Oklahoma joint custody and mandatory child support payments are not necessary one and the same under Tulsa family law.
In determining the amount of support that a parent owes a child in Oklahoma, custody by itself is not a determining factor. Instead, Tulsa uses child support guidelines. (Okla. Stat. tit. 43, § 118)
Oklahoma Joint Custody and Child Support
The guidelines are specific in that they assume that all families incur some child-rearing expenses. They spread those costs between the parents — looking at such factors as the parents’ combined income and number of children involved, other expenses that the parents may have such as housing, food, transportation, basic public educational expenses, clothing, and entertainment.
In determining how much a parent should contribute, the court will also look at the amount of time that a child spends with each parent.
When a child lives with you as part of your Oklahoma joint custody agreement, you incur expenses for that child. The more the child is with you, in all likelihood, the greater the expenses you incur.
However, the largest costs of child rearing: medical insurance and day care, are also taken into account.
Every parenting set is a bit different in how these costs are handled. Sometimes these costs are split between the parents. Sometimes one of the parents ends up with the bulk of the costs, depending upon income and expenses that the parents have outside the support obligation.
Oklahoma law now takes into account the expense involved in supporting other children. If you have no other children living with you and your ex-spouse has six other children, the court will factor that into its calculations of Tulsa child support.
How Does the Court Calculate the Support Amount?
The first thing a court will do is to add up the parents’ combined incomes. It will then subtract certain expenses and using a guideline schedule, will determine basic support amounts for each income level based on the number of children the parents have. (Okla. Stat. tit. 43, § 119)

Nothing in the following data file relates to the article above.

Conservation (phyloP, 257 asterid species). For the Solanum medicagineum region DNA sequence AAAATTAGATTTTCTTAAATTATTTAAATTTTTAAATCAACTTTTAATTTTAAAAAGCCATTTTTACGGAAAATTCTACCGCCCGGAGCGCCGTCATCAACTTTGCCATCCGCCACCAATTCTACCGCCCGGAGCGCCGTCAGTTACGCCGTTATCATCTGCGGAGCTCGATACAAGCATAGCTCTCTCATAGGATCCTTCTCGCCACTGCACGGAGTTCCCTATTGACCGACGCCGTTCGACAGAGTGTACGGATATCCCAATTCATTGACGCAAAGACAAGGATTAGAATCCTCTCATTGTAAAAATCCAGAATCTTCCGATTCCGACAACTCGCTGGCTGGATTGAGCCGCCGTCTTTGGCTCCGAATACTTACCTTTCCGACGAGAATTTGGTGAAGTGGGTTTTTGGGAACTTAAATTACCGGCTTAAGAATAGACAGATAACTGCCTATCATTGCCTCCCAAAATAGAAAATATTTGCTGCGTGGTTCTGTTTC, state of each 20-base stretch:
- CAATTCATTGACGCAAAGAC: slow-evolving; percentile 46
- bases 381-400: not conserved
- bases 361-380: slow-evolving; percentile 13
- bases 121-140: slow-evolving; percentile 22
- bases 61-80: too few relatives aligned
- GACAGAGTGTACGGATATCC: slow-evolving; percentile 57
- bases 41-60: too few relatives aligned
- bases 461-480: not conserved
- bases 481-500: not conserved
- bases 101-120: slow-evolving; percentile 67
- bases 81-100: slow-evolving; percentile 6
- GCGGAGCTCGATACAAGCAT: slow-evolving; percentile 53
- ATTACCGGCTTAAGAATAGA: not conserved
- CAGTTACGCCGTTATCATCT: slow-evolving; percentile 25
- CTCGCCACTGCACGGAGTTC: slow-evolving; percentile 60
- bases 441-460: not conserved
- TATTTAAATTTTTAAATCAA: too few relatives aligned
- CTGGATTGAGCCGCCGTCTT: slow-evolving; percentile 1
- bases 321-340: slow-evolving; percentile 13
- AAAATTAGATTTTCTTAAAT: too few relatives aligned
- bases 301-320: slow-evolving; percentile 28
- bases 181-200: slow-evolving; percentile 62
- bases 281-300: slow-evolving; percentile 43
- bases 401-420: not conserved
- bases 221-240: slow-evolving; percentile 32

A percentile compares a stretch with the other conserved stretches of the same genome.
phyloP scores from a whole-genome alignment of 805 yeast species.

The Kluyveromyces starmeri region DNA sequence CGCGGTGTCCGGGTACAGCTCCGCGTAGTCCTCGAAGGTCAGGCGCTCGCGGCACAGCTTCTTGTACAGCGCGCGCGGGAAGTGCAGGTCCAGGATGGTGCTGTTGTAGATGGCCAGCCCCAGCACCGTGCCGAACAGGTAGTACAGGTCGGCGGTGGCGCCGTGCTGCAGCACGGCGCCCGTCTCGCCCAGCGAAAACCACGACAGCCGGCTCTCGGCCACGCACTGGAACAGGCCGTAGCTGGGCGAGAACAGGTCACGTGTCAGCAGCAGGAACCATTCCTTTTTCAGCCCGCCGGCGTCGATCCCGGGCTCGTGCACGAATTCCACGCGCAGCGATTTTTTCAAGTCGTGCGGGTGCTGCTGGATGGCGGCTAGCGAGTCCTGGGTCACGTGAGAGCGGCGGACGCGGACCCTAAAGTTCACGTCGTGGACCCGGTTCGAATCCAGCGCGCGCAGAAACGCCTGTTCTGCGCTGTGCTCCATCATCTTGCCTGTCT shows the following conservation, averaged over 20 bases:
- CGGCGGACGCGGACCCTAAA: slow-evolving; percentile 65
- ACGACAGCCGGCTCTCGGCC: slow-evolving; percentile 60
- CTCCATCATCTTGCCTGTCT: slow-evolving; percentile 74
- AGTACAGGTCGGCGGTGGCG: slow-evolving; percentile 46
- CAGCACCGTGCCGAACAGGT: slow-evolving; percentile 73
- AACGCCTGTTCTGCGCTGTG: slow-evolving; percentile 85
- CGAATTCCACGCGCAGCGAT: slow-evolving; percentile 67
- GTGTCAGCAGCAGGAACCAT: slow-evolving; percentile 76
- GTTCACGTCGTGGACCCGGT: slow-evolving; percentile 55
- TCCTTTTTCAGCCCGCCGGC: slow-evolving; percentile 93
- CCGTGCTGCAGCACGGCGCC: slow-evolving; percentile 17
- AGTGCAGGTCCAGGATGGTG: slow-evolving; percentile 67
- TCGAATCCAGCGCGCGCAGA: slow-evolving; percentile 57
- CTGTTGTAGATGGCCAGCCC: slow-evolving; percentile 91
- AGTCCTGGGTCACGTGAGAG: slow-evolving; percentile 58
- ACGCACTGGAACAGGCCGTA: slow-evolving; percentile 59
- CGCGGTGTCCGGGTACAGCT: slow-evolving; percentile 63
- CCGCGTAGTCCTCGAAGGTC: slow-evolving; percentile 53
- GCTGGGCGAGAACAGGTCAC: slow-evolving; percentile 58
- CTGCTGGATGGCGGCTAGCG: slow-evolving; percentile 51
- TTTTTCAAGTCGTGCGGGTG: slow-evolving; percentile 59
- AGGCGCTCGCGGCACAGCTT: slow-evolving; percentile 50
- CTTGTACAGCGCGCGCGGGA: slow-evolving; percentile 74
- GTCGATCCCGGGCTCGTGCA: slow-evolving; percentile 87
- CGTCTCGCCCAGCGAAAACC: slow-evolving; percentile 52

The schedule provides a baseline of basic support costs. The court then adds the costs of medical insurance and day care.
The total costs are then divided up, with each parent paying a percentage of the total amount equal to the percent of income that parent contributes. Then, anticipated expenses for the non-custodial parent are subtracted from that amount based upon how much time that parent spends with the child.
Oklahoma joint custody can be a complicated process. And although the guidelines create a rebuttable presumption of the level of support by each parent, the court may deviate from those figures if it finds that it is in the best interests of the child to do so.
Any questions or concerns you might have are always best answered by an experienced Tulsa child support attorney.
Free Consultation: Tulsa Child Support Attorney
Your choice of an Oklahoma divorce attorney is critical, especially regarding any issues about child support in Tulsa. Before you retain our family law attorneys, you are invited to have a free, confidential, no-obligation consultation to help you determine whether our family law services can meet your particular needs.
For a free consultation with a Tulsa child support attorney about your concerns, call the Divorce Law Office of Tulsa today at 918-924-5526.